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CISA, Microsoft and others offer more insight about the Log4j bug. DHS sets up cash prizes for ethical hackers. And Symantec flags a suspected espionage campaign in the Middle East. This is CyberScoop for Wednesday, December 15.

Log4j presents some puzzles for CISA

CISA's Eric Goldstein says the agency wants help from the public in putting together a comprehensive list of all the products that might be susceptible to hackers using the Log4j vulnerability. While CISA hasn't seen evidence of any hackers exploiting it to compromise federal agencies or "national critical functions," the agency is worried that the ease of using exploits against the widely used logging library means big harm might yet result. "Our broad focus here is driving mitigation across the board, recognizing that malicious cyber actors of all types may decide to use this vulnerability to achieve a variety of attack types or drive a variety of malicious ends," Goldstein said. Tim Starks dives in.

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Log4j vulnerability showing up in nation-state hacking ops

Hackers associated with the governments of China, Iran, North Korea and Turkey are trying to find ways to leverage the Apache Log4j vulnerability, experts warned Tuesday. The vulnerability puts hundreds of millions of devices at risk, the U.S. government says, making it a natural choice for government hacking operations. Analysts with Microsoft and cybersecurity firm Mandiant have seen Chinese and Iranian hacking groups use the vulnerability, while others have seen the vulnerability incorporated into ransomware and possibly a wiper. AJ Vicens reports.

'Hack DHS' bug bounty program en route

The Department of Homeland Security is set to pay ethical hackers $500 to $5,000 for identifying vulnerabilities in its systems. The "Hack DHS" bug bounty program will kick off through the current fiscal year that began in October, in several phases. The department joins a trend that began in 2016 with programs at the Pentagon and IRS. Tim has this one, too.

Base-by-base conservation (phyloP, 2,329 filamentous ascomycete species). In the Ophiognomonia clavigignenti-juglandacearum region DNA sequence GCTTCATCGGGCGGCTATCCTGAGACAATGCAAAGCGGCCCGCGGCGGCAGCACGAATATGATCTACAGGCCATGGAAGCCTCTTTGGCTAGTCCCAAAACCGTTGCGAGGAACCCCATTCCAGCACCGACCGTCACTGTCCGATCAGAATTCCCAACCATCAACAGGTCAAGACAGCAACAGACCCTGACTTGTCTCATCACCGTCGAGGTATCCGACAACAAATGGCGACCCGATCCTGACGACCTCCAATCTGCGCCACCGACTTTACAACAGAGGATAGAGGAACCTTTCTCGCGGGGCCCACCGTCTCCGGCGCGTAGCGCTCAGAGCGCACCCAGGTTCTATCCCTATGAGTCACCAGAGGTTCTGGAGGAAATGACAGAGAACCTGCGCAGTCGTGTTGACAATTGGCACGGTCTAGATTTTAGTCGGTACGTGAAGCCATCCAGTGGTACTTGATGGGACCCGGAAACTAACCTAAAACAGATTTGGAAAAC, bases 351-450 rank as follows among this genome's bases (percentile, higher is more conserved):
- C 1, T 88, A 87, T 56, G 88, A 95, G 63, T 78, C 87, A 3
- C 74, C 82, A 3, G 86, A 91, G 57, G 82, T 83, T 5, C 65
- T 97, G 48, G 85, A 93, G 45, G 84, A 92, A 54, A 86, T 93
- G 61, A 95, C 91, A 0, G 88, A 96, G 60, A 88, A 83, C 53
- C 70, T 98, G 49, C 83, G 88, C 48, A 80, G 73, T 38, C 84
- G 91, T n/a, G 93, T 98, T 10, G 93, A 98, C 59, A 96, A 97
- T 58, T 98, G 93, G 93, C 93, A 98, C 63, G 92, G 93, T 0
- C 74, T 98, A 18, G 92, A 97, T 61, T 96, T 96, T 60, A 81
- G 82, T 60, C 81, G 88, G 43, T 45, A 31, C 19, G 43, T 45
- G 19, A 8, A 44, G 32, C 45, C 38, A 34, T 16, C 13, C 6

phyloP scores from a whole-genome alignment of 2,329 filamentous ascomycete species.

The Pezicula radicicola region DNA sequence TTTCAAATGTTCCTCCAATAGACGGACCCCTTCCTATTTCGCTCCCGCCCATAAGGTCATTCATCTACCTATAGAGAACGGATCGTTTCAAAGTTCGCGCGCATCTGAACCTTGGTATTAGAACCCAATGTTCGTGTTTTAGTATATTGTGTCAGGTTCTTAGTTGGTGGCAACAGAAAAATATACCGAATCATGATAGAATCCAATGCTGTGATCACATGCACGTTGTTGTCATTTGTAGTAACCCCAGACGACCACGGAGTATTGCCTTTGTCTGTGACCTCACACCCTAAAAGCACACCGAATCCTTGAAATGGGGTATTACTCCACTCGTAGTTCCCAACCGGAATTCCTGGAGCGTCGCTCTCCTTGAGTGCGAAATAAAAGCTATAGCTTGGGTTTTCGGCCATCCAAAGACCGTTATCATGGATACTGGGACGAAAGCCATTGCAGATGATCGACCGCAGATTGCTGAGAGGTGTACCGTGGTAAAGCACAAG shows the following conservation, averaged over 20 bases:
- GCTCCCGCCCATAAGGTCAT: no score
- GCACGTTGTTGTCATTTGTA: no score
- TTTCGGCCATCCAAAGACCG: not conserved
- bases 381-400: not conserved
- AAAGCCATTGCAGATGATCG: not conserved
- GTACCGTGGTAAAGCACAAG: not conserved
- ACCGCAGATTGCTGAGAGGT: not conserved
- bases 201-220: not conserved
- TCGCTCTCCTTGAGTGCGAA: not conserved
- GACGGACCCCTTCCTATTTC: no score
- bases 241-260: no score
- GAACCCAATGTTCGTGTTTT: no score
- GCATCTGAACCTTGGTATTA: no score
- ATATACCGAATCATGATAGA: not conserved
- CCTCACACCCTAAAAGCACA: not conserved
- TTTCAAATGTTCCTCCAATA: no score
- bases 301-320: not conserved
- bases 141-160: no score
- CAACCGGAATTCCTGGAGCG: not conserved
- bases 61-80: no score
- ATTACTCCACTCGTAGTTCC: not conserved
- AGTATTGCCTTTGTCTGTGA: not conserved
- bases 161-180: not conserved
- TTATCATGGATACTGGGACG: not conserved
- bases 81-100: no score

Suspected Mideast espionage campaign targets telecoms, IT firms

A string of telecommunications operators and IT service organizations in the Middle East and elsewhere in Asia have been the target of a coordinated hacking campaign over the last six months, according to research published Tuesday. The report from Symantec's Threat Hunter Team stopped short of any official attribution, but some evidence pointed to a possible link to a prolific Iranian-linked hacking group known as Seedworm or MuddyWater. AJ has more.

Grindr faces privacy punishment

Norway’s data protection agency is fining LGBTQ+ social app Grindr about $7 million for unlawfully disclosing personal data to third parties for marketing that could have inferred user sexuality. The Norwegian DPA concluded that Grindr did not have proper consent mechanisms in place allowing users to specifically opt-in to the sharing of their data for advertisements by third parties. Grindr officials say the company disagrees with the findings and is considering its right to appeal the ruling under European data protection regulations. Tonya Riley has the details.


Using evolutionary game theory to mitigate ransomware risks

Ransomware attacks on enterprise IT systems disrupt the production and distribution of goods and services, and end up costing industries millions of dollars in total losses. A new report describes how IT security leaders can apply evolutionary game theory to help leaders quantify cyber risk in their complex environments and ultimately prevent attacks. Read the full report.

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